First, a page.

We may all agree if you slow the car first and then drop to the lower gear no damage will be done.
  • akirbyakirby Posts: 7,723
    So you think Ford engines can't run at 6K rpm for a few minutes at a time without blowing up?
  • thegraduatethegraduate Posts: 9,731
    I'd be willing to bet the implication is that it produces more engine wear than it is worth, not that it'd "blow up" after a few minutes.
  • akirbyakirby Posts: 7,723
    Direct quote:

    Ya right. So since my car can to 6000rpms in second gear and if I leave tranny in 2nd gear it will stay at that speed till the engine blows
  • newowner10newowner10 Posts: 227
    It must be a real steep hill for the engine to stay at 6000 rpm for more than a few seconds if you are not pressing the accelerator.
  • thegraduatethegraduate Posts: 9,731
    Eh, sarcasm doesn't always translate across text messages. Perhaps that was the case here. I'm agree with ya kirb, just trying to make sense of it.
  • thegraduatethegraduate Posts: 9,731
    Not sure why you're replying to me, but I'd agree. Anything over about 3,500 RPM should reign in the speed pretty quickly.
  • urnewsurnews Posts: 668
    What's a PCM?
  • urnewsurnews Posts: 668
    I looked it up on the Internet: PCM = Powertrain Control Module
  • akirbyakirby Posts: 7,723
    It's the computer Boz. It controls the shifting of the transmission and it won't downshift if the RPM is too high.
  • savethelandsavetheland Posts: 671
    Using engine breaking is recommended for driving on slippery roads, like driving on the snow. You do not want to use brakes esp on turns. I actually do not like that cars with automatic transmission do not tend to brake with engine. It make difficult to control car. Braking by engine does not mean it jumps to 6000 rpms. It slows car gradually if you do not press accelerator and then switches the gears at appropriate moment. You have to sync engine rpms with speed before changing gears otherwise you will damage transmission. That is when you can use brakes. I hope Ford engineers are not stupid and know all this facts. So do not worry too much.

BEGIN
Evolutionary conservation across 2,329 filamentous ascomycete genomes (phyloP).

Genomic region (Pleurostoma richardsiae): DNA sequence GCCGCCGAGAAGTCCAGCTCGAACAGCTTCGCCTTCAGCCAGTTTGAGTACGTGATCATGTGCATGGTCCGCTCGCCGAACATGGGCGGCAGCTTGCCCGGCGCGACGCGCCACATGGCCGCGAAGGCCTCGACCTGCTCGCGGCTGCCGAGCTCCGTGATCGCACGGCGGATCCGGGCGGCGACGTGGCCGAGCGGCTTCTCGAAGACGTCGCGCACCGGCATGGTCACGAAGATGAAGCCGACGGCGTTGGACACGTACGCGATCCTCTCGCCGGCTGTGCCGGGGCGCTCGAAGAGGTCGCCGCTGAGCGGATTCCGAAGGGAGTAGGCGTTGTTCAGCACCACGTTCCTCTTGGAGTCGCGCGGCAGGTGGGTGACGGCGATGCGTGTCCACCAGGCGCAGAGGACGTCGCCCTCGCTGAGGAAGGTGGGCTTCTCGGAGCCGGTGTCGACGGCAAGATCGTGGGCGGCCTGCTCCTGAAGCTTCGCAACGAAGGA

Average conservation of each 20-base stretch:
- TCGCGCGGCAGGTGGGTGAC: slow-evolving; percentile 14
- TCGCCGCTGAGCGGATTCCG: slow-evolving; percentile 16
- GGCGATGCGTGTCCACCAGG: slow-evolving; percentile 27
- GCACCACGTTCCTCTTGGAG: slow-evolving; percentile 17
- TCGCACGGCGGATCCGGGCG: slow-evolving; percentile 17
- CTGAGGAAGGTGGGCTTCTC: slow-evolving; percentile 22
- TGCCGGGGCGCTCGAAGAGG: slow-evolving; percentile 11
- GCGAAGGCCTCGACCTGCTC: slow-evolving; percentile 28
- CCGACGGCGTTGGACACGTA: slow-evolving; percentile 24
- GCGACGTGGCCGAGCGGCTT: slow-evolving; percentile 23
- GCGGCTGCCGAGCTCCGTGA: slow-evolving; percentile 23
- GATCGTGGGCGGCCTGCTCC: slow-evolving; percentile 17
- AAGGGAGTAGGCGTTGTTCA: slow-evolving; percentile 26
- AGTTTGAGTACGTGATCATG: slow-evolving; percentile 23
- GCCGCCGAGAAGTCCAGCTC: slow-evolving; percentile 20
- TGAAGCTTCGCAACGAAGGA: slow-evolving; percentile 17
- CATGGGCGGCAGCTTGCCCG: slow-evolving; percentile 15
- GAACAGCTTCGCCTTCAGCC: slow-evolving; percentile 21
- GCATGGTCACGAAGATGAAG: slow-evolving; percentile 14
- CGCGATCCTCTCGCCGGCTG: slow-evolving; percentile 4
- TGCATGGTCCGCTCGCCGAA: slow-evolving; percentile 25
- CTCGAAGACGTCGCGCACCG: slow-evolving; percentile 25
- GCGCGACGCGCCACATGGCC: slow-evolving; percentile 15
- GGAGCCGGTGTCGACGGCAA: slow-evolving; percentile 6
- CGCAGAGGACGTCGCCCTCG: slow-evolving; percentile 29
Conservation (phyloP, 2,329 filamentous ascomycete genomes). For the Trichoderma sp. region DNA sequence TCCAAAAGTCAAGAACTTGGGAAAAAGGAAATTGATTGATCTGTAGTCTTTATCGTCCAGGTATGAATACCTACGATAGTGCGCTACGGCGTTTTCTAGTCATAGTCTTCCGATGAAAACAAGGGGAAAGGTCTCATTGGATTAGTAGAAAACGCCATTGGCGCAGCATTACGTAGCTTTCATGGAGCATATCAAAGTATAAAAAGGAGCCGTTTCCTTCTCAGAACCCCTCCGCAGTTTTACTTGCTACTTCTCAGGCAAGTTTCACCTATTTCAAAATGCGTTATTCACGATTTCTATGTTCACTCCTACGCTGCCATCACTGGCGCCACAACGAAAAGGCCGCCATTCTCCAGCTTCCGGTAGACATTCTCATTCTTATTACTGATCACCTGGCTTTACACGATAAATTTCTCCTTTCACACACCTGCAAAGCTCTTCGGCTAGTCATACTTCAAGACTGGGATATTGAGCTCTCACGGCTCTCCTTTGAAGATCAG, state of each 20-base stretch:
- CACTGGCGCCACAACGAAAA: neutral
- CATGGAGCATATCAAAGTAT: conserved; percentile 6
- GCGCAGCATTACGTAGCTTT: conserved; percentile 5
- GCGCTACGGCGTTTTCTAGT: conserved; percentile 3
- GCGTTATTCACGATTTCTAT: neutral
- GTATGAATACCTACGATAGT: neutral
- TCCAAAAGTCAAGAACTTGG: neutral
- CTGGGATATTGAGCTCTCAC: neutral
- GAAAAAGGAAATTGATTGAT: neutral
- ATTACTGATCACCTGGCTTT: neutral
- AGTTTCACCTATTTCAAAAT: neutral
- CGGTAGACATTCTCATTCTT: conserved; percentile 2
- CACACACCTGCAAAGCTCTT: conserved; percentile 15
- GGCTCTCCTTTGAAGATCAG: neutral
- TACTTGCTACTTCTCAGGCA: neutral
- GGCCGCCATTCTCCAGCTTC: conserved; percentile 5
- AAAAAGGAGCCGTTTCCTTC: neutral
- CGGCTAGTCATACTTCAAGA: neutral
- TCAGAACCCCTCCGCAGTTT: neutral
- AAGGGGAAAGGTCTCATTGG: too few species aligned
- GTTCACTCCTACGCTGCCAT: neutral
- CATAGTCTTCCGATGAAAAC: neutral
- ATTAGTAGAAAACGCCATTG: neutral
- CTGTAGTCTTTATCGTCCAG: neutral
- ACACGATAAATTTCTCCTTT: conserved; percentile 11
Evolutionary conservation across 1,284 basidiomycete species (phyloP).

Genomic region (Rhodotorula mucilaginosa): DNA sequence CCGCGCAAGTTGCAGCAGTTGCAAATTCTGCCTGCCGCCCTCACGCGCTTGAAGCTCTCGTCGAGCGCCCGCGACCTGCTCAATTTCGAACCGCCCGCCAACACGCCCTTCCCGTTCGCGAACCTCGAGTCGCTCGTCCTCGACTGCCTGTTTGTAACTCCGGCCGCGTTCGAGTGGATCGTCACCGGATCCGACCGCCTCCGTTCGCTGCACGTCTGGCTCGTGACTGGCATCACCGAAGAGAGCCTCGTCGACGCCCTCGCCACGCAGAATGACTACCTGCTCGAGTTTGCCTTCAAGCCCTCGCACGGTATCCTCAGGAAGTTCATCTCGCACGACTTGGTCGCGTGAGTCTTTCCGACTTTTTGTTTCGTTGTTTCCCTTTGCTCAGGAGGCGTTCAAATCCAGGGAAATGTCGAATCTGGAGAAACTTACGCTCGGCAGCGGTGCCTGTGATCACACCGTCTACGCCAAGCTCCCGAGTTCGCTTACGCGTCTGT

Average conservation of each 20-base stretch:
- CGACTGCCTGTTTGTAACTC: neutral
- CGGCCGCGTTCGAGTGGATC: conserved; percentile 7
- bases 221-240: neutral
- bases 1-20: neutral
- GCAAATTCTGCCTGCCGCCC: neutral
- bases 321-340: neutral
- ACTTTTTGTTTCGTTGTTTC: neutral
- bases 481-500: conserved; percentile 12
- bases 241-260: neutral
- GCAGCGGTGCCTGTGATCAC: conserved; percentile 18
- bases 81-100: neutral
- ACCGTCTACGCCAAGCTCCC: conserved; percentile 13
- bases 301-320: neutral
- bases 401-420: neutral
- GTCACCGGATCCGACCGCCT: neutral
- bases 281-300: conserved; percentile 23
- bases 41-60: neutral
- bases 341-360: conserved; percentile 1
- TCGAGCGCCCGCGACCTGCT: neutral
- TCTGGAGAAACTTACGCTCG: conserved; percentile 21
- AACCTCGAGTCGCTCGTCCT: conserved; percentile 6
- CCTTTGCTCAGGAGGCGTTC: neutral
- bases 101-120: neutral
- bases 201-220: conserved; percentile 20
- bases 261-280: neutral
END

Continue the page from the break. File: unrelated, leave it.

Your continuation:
• podpod Posts: 176
    edited July 2010
    Given the sales success and excellent frequency of repair record that Ford has established over the past 5 years or so, wouldn't it be time for the company to consider raising its warranty period from the standard 3/36,000 to at least 4/48,000?
    It would distinguish them from the other domestics and support the franchise dealers who do all the warranty repair for the most part. The Koreans offer 5/60,000 for similarly priced vehicles. BMW has gone to 4/48,000 but for the price they ask they can afford to. Cars are so much more reliable now, isn't it time to reconsider the dated 3/36,000 standard. It would be another reason to choose Ford over GM, Chrysler, etc. As a Ford owner for the past 20 years I have had no major warranty repairs, which, I expect, is typical. I think there are a number of people who are going with the new Hyundai Sonata, for example, rather than the Fusion/Milan I-4 based on the longer warranty. There may be other features that entice with the new Sonata the 200hp or the sheet metal but when you drive both you realize that the Koreans haven't figured out the suspension challenges.